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The Brian and Jody Bea Story

 In 1997, Brian and Jody Bea wanted to build a house on a piece of land that has been in the Bea family for three or four generations. It is located in the Columbia Rive Gorge Scenic Area in Skamania County, Washington.

Because all new construction must meet the strict guidelines set forth under the federal Columbia River Gorge Scenic Area Act, the Beas had to go through an extensive regulatory review process. Skamania County has a list of 23 requirements governing construction, location and surrounding vegetation that is meant to insure that the house blends in with the scenery. Skamania County determined that the Beas' plans met all of their requirements and approved the house.

The Beas' housing application then went to the Columbia River Gorge Commission, a bi-state commission responsible for overseeing development in the gorge. The Gorge Commission had no objections to the Beas' proposed building plans and raised no other concerns about a possible negative environmental impact. The county then gave final approval to the Beas' application.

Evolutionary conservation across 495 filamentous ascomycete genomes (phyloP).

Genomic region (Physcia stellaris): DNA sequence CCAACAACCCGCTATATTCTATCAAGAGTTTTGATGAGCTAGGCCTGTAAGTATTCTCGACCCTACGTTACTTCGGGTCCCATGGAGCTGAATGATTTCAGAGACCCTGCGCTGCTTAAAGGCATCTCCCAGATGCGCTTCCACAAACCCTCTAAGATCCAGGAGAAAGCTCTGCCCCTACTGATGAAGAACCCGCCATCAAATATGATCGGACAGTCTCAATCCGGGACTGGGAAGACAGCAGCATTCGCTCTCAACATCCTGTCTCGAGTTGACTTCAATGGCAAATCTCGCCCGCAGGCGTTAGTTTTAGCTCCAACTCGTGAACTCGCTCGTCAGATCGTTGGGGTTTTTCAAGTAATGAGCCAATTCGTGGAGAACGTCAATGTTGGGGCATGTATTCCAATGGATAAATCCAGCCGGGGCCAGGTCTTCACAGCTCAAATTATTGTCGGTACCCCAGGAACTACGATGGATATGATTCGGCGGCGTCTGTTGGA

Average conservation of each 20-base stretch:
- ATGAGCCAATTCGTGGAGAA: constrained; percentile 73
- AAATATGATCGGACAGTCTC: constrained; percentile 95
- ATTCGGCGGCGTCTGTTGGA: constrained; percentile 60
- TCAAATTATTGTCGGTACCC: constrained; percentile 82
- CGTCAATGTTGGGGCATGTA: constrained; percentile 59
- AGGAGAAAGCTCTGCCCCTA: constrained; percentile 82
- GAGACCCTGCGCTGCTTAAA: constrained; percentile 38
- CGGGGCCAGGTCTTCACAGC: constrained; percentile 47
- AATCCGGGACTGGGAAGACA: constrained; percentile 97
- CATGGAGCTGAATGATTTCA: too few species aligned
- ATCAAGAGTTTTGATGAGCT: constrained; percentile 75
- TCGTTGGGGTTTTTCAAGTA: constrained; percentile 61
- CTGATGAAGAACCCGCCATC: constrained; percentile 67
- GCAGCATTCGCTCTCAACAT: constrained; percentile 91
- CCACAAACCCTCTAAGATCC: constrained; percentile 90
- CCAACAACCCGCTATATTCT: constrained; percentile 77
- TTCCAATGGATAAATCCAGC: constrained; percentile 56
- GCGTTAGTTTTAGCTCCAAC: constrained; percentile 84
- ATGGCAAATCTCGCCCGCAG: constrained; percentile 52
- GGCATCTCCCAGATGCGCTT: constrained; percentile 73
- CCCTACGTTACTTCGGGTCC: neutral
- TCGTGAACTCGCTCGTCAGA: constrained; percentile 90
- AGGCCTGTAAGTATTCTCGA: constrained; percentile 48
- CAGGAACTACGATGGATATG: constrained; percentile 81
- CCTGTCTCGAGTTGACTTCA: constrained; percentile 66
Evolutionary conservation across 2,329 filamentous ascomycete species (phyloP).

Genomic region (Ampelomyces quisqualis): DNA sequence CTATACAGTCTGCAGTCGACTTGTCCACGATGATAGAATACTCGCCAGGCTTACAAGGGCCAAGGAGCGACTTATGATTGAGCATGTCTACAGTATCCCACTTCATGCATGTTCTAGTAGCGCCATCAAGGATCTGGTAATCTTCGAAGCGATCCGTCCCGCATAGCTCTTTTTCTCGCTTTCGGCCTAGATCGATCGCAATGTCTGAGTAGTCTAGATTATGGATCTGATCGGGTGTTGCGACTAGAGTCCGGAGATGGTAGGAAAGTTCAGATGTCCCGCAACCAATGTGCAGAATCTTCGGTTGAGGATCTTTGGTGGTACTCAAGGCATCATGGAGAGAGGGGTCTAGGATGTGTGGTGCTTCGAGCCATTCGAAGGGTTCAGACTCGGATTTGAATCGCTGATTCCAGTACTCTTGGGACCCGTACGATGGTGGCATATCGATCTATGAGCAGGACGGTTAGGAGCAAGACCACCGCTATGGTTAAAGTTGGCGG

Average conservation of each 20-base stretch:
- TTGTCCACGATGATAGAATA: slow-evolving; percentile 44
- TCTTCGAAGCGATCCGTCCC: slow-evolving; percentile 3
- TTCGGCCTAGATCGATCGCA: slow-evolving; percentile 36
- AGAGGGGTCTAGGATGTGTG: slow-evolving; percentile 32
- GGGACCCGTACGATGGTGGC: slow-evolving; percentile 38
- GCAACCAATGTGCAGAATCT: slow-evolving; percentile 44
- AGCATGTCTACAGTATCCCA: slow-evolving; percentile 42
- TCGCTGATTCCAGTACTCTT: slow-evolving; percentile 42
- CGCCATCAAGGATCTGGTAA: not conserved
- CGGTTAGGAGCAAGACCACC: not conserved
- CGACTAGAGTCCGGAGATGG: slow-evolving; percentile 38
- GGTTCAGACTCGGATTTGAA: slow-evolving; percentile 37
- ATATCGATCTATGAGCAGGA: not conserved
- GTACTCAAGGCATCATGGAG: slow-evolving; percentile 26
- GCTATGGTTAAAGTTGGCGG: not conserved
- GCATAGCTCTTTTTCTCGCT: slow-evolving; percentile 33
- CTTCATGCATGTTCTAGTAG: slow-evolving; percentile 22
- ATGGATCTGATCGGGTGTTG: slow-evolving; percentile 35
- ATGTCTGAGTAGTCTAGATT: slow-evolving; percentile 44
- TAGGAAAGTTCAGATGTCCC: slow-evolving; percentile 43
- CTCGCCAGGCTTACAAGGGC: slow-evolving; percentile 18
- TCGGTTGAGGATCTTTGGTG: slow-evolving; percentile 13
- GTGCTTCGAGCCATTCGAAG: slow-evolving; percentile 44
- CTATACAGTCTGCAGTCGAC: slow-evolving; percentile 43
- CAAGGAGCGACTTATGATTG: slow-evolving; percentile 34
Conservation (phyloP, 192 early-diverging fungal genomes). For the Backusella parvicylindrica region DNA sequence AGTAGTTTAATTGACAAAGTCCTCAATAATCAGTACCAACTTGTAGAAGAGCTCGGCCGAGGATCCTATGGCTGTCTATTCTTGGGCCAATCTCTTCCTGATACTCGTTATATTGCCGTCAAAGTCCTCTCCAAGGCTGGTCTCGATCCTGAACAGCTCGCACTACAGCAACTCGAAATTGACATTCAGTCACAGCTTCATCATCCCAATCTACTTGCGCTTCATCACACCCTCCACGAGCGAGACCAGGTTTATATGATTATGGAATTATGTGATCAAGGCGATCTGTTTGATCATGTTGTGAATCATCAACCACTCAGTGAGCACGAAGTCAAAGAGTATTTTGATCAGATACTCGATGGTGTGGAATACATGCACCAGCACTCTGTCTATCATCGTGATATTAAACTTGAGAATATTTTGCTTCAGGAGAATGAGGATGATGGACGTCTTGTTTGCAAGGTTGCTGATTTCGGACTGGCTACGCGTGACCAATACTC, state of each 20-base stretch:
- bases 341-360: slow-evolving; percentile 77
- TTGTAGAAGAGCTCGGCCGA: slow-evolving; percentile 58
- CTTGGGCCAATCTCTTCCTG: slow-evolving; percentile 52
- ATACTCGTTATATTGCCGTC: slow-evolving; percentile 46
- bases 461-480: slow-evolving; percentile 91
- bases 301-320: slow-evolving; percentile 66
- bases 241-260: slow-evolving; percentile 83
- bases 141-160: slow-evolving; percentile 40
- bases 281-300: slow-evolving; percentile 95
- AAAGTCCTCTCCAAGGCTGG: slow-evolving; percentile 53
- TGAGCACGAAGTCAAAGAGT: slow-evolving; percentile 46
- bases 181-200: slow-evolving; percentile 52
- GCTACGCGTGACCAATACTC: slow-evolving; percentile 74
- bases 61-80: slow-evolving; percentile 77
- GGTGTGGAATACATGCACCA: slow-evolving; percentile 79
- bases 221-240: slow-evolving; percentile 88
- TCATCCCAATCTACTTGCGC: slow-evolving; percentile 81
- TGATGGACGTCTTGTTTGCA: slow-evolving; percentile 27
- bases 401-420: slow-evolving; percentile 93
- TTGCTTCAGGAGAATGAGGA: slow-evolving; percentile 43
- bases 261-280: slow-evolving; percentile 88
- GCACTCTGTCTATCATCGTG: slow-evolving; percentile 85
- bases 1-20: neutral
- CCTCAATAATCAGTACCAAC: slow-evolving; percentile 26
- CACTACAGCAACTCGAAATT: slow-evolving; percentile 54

The Gorge Commission had another 20 days to disapprove the county's approval of the Beas' building application. Again, the Gorge Commission offered no objections and the Beas began building their home.

Then, more than a year later, the Columbia River Gorge Commission ordered the Beas to stop building their home - even though the house was already 60% complete. The Gorge Commission claimed that the Beas' home was not "visually subordinate" to the surrounding landscape. In other words, they thought it was too visable. The Commission's executive director, Jonathan Doherty, says the only way the house could be brought in compliance is if the 4,000-square foot structure is torn down and/or re-located elsewhere on the Beas' 20-acre lot.

The Beas are now in state court in an attempt to overturn the Commission's decision. They argue that they followed the various bureaucracies' rules in the building application process. Brian Bea estimates that their losses, for construction and other expenses, are already close to $300,000.
Source: Pacific Legal Foundation